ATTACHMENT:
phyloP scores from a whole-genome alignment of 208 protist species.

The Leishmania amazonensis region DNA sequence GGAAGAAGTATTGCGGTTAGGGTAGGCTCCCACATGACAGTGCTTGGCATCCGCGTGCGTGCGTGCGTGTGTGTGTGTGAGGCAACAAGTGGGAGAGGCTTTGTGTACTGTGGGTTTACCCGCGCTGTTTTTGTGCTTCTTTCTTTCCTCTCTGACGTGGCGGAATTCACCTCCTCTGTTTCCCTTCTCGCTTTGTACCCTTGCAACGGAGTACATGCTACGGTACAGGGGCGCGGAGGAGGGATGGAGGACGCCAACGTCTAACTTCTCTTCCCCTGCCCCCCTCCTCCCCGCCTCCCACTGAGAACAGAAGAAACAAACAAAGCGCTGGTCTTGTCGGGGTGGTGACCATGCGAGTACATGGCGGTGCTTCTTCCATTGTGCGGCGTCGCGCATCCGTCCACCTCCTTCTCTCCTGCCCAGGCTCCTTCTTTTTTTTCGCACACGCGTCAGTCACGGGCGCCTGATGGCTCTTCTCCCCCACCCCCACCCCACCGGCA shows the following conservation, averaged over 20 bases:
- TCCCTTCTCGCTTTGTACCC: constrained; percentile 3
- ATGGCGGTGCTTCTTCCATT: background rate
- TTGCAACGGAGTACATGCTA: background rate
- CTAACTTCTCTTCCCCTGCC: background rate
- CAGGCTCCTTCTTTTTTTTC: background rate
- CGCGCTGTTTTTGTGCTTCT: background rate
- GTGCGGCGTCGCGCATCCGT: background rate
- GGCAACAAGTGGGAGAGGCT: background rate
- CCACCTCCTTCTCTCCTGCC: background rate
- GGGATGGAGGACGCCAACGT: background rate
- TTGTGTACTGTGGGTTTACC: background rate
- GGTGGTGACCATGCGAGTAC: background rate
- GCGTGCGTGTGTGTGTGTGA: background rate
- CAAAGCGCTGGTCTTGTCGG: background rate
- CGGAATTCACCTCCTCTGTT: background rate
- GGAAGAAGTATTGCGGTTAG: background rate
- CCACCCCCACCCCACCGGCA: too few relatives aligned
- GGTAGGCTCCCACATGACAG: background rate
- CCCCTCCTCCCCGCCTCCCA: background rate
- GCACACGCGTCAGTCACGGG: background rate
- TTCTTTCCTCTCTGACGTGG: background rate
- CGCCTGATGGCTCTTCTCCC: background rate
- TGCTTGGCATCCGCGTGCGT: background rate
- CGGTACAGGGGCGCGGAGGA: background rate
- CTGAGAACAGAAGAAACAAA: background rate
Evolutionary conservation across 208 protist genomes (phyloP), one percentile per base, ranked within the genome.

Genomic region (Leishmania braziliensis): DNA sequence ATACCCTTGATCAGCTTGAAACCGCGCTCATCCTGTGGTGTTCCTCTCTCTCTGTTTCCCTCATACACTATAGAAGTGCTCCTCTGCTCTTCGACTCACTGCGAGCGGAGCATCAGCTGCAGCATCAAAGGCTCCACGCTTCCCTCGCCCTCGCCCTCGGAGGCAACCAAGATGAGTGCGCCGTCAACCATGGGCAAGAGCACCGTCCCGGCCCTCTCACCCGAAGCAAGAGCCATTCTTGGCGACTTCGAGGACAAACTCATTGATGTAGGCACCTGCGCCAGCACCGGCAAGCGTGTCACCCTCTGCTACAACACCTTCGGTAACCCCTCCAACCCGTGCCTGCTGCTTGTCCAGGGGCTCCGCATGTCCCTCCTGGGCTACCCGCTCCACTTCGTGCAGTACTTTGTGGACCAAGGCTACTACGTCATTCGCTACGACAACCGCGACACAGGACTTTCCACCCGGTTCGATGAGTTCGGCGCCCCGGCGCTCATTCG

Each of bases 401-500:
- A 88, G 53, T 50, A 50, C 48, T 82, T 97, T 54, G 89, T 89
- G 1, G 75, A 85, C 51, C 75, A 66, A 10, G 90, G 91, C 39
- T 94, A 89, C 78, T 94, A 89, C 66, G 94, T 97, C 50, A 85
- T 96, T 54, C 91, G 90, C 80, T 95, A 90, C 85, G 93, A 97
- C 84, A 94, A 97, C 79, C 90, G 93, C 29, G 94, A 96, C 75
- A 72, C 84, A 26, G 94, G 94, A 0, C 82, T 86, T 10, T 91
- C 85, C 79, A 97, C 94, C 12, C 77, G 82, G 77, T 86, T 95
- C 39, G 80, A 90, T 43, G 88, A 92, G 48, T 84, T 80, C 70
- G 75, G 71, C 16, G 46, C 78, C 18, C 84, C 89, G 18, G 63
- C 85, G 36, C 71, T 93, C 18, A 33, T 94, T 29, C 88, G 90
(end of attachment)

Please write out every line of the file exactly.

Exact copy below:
phyloP scores from a whole-genome alignment of 208 protist species.

The Leishmania amazonensis region DNA sequence GGAAGAAGTATTGCGGTTAGGGTAGGCTCCCACATGACAGTGCTTGGCATCCGCGTGCGTGCGTGCGTGTGTGTGTGTGAGGCAACAAGTGGGAGAGGCTTTGTGTACTGTGGGTTTACCCGCGCTGTTTTTGTGCTTCTTTCTTTCCTCTCTGACGTGGCGGAATTCACCTCCTCTGTTTCCCTTCTCGCTTTGTACCCTTGCAACGGAGTACATGCTACGGTACAGGGGCGCGGAGGAGGGATGGAGGACGCCAACGTCTAACTTCTCTTCCCCTGCCCCCCTCCTCCCCGCCTCCCACTGAGAACAGAAGAAACAAACAAAGCGCTGGTCTTGTCGGGGTGGTGACCATGCGAGTACATGGCGGTGCTTCTTCCATTGTGCGGCGTCGCGCATCCGTCCACCTCCTTCTCTCCTGCCCAGGCTCCTTCTTTTTTTTCGCACACGCGTCAGTCACGGGCGCCTGATGGCTCTTCTCCCCCACCCCCACCCCACCGGCA shows the following conservation, averaged over 20 bases:
- TCCCTTCTCGCTTTGTACCC: constrained; percentile 3
- ATGGCGGTGCTTCTTCCATT: background rate
- TTGCAACGGAGTACATGCTA: background rate
- CTAACTTCTCTTCCCCTGCC: background rate
- CAGGCTCCTTCTTTTTTTTC: background rate
- CGCGCTGTTTTTGTGCTTCT: background rate
- GTGCGGCGTCGCGCATCCGT: background rate
- GGCAACAAGTGGGAGAGGCT: background rate
- CCACCTCCTTCTCTCCTGCC: background rate
- GGGATGGAGGACGCCAACGT: background rate
- TTGTGTACTGTGGGTTTACC: background rate
- GGTGGTGACCATGCGAGTAC: background rate
- GCGTGCGTGTGTGTGTGTGA: background rate
- CAAAGCGCTGGTCTTGTCGG: background rate
- CGGAATTCACCTCCTCTGTT: background rate
- GGAAGAAGTATTGCGGTTAG: background rate
- CCACCCCCACCCCACCGGCA: too few relatives aligned
- GGTAGGCTCCCACATGACAG: background rate
- CCCCTCCTCCCCGCCTCCCA: background rate
- GCACACGCGTCAGTCACGGG: background rate
- TTCTTTCCTCTCTGACGTGG: background rate
- CGCCTGATGGCTCTTCTCCC: background rate
- TGCTTGGCATCCGCGTGCGT: background rate
- CGGTACAGGGGCGCGGAGGA: background rate
- CTGAGAACAGAAGAAACAAA: background rate
Evolutionary conservation across 208 protist genomes (phyloP), one percentile per base, ranked within the genome.

Genomic region (Leishmania braziliensis): DNA sequence ATACCCTTGATCAGCTTGAAACCGCGCTCATCCTGTGGTGTTCCTCTCTCTCTGTTTCCCTCATACACTATAGAAGTGCTCCTCTGCTCTTCGACTCACTGCGAGCGGAGCATCAGCTGCAGCATCAAAGGCTCCACGCTTCCCTCGCCCTCGCCCTCGGAGGCAACCAAGATGAGTGCGCCGTCAACCATGGGCAAGAGCACCGTCCCGGCCCTCTCACCCGAAGCAAGAGCCATTCTTGGCGACTTCGAGGACAAACTCATTGATGTAGGCACCTGCGCCAGCACCGGCAAGCGTGTCACCCTCTGCTACAACACCTTCGGTAACCCCTCCAACCCGTGCCTGCTGCTTGTCCAGGGGCTCCGCATGTCCCTCCTGGGCTACCCGCTCCACTTCGTGCAGTACTTTGTGGACCAAGGCTACTACGTCATTCGCTACGACAACCGCGACACAGGACTTTCCACCCGGTTCGATGAGTTCGGCGCCCCGGCGCTCATTCG

Each of bases 401-500:
- A 88, G 53, T 50, A 50, C 48, T 82, T 97, T 54, G 89, T 89
- G 1, G 75, A 85, C 51, C 75, A 66, A 10, G 90, G 91, C 39
- T 94, A 89, C 78, T 94, A 89, C 66, G 94, T 97, C 50, A 85
- T 96, T 54, C 91, G 90, C 80, T 95, A 90, C 85, G 93, A 97
- C 84, A 94, A 97, C 79, C 90, G 93, C 29, G 94, A 96, C 75
- A 72, C 84, A 26, G 94, G 94, A 0, C 82, T 86, T 10, T 91
- C 85, C 79, A 97, C 94, C 12, C 77, G 82, G 77, T 86, T 95
- C 39, G 80, A 90, T 43, G 88, A 92, G 48, T 84, T 80, C 70
- G 75, G 71, C 16, G 46, C 78, C 18, C 84, C 89, G 18, G 63
- C 85, G 36, C 71, T 93, C 18, A 33, T 94, T 29, C 88, G 90